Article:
3 Things We Can Learn from Every Thought Leader

Jun 13, 2016

By Laura Borgstede

It was about 15 years ago. I was at a big trade show, and he came on the stage as a keynote speaker. As soon as he started to speak, you could tell: he had IT. Not charisma, not superb oratory skills, not necessarily even “star quality.” He had The Thought Leadership skill. People leaned in to hear what he had to say. They nodded their heads at his points and arguments. They understood what he was saying, even if they didn’t particularly know the industry. He could talk to a big audience and convey his vision on an individual level like nobody I’ve seen before. And I wondered, “Who trained him?”

We live in a world where everyone seems to be an expert on something (or at least they can Google better than anyone else). Everyone has an opinion. But if everyone is talking, who is being heard? Thought Leaders are, because they listen as well as they talk. They not only have something to say, they have something believable to say. Their idea may be pie-in-the-sky, but the way they articulate it makes everyone nod their head in agreement. This quality makes them sought-after speakers, and they are frequently approached for quotes on industry happenings. Look at the line at the podium after a Thought Leader speaks, and you know they’ve got something special.

But back to my question earlier—who taught this Thought Leader to be, well, a Thought Leader? Was he born this way, or did he have some natural ability and then was coached on the rest? I never got the chance to ask that guy on stage, but I have to believe it’s the latter. They say behind every strong man is a stronger woman. Behind every Thought Leader, however, there’s a great team.

We may not all be Thought Leaders, but we can certainly learn a lot from them, and from how they are positioned in the market. Here are some of the things I’ve taken away from the Thought Leaders I know:

  • Learn how to articulate and channel your vision. Let’s face it, lots of people have great ideas. But at the heart of vision is the ability to cultivate imagination. This is a valuable skill at a time when the start-up world has established a new standard for innovation. Take a note from Thought Leaders and think BIG, and always be on the lookout for original ideas and new concepts. Encourage a vibrant corporate culture that rewards experimentation by pushing the envelope. True visionaries typically do not spring forth fully formed, but grow on the backs of hundreds of near misses and outright failures. Establishing this type of disruptive thinking on a personal level as well as within our companies opens the door to great achievements.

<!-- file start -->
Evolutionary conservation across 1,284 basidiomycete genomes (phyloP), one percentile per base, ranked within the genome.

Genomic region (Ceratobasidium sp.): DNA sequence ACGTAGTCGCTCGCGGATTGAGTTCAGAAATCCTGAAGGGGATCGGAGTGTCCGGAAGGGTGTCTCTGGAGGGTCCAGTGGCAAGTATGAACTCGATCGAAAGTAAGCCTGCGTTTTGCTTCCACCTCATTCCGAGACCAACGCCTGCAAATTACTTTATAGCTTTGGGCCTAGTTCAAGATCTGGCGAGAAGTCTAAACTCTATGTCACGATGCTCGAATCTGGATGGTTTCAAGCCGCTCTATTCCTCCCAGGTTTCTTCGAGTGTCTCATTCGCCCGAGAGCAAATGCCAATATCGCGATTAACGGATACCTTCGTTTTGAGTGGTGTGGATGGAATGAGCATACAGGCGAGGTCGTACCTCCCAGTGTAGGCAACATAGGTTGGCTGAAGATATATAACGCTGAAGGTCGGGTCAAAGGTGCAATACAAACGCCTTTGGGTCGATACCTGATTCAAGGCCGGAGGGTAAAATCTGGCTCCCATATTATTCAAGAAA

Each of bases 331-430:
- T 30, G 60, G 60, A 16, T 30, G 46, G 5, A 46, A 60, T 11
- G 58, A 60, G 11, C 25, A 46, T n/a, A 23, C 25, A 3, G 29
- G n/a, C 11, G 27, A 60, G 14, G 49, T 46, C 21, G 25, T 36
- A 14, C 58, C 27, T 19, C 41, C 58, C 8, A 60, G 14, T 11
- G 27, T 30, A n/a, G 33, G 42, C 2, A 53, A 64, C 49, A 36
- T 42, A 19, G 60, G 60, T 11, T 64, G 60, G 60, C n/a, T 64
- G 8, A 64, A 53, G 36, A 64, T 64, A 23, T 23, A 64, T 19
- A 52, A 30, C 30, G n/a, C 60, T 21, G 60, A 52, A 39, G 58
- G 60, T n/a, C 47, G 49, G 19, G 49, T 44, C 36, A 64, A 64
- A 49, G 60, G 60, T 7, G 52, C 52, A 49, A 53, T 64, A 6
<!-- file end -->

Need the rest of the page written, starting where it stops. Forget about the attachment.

• Don’t be afraid of controversy. In the current business and tech climate, where so many things are in flux, it’s rare to find a group of people to agree on anything. Thought Leaders understand this and are not afraid to stand by their convictions, even if their position garners opposition and public criticism. Don’t be afraid of controversy—in fact, bring it on! If you have the ability to generate a conversation that attracts healthy debate and discourse, then you are on the right track. Nothing draws attention like a good argument!
  • Act! The ability to be a good listener, to be passionate and to be deliberate lead to immediate action. Thought Leaders know this. They are experts at taking all the input they receive and quickly putting a game plan into action, so it pays to tune in to everything you can. Also, everyone wants to be heard and appreciated for their contribution. The Thought Leader gives more and more responsibility to those who act (and act quickly) on his or her vision.

Need a good laugh? You might want to check out this fast track to becoming a Thought Leader by Pat Kelly. And if you want a more comprehensive look at what it takes to establish Thought Leadership, check out the latest Calysto white paper, So You Want to Be a Thought Leader.

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Topics: Thought Leadership